Join in FoMM’s Spring weed blitz, let your killer instincts flow free and help to pull, dig out, hack, bump off, and massacre horehound.
When: Sunday, 20 October from 9am to about 1pm; give as much time as you like.
Where: “Sheep camp south” Mt Majura ridge; click on this map to view the location of the sheep camp (red marker) and access routes (green lines).
How to get there
(1) From the nature reserve entrance Kellaway Street car park turn left then walk uphill (southeast) on the fire trail named Hancock road; pass the transmission power line easement after about 500m and continue walking uphill close to the saddle; turn left and walk the trail uphill in northeast direction to access the stock camp. The walk will take about 30 minutes from the Kellaway Street nature park entrance.
(2) From the nature park entrance Mackenzie Street (roughly opposite Grayson Street) walk in east direction along the maintenance road (Blue Metal Road); at the saddle turn right and pass the upper Hackett water reservoir and walk uphill in southwest direction to access the stock camp.
Bring: Sun protection, sturdy shoes, drinking water, and gloves if you have them.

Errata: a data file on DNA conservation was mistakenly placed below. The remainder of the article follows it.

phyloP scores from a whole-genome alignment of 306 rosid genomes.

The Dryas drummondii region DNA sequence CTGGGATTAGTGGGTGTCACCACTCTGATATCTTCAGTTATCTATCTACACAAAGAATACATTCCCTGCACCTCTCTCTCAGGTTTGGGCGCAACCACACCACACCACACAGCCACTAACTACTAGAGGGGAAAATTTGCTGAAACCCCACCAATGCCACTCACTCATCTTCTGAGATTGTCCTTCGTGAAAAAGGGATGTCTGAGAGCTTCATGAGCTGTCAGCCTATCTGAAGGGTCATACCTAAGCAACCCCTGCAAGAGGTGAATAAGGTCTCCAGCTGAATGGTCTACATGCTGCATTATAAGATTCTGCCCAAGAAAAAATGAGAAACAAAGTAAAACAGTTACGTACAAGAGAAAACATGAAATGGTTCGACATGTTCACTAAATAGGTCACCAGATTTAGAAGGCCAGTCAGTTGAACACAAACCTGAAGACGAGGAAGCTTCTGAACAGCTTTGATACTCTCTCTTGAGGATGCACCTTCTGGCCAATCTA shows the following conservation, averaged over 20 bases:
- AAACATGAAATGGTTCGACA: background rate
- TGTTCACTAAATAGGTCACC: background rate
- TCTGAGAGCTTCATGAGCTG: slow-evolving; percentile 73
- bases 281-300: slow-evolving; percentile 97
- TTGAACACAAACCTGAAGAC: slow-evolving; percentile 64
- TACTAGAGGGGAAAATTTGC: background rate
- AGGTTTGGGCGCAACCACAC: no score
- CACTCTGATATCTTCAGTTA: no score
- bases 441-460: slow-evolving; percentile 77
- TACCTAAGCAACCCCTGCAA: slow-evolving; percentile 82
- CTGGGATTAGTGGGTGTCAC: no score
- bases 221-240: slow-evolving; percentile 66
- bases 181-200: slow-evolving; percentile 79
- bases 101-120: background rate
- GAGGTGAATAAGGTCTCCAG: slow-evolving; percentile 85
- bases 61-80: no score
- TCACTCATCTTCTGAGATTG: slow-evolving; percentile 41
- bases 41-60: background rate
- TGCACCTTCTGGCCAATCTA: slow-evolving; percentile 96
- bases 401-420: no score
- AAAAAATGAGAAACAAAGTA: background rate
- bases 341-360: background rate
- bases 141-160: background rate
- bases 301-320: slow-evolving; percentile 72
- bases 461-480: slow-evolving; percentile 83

Enjoy: A beautiful spring day and fantastic views over Canberra and Majura Valley.
Horehound, Marrubium vulgare L. is native to Europe, the Middle East, and the Mediterranean region including North Africa. It was introduced to Australia in the 19th century as a medicinal herb and became a weed of native grasslands and grassy woodlands where it was introduced with settlers’ livestock.
Horehound is now widespread throughout Australia and is declared under noxious weeds legislation in several Australian states and regions. It occupies disturbed or overgrazed ground and is common on sheep camps, around rabbit warrens and in waste places.
Horehound growth is favoured by grazing because of its high alkaloid content makes it unpalatable to livestock and other herbivores. Once established, the perennial weed persists in native vegetation preventing desirable species from growing. Seeds are primarily dispersed by stock and other furred animals as the fruit or burr readily attaches to fur (and socks!). Water is also an effective dispersal agent, and horses are known to pass the seeds, after ingestion, in a viable condition.
Over the past 13 years, FoMM volunteered 1000 of hours hand-weeding a number of large sites in the Mt Majura nature reserve that were infested with horehound. The old sheep camp located on a beautiful ridge between Mt Majura and Mt Ainslie is the last vast horehound infested site in the reserve (there are some smaller sites often around trees that indicate old stock rest sites or rabbit warrens).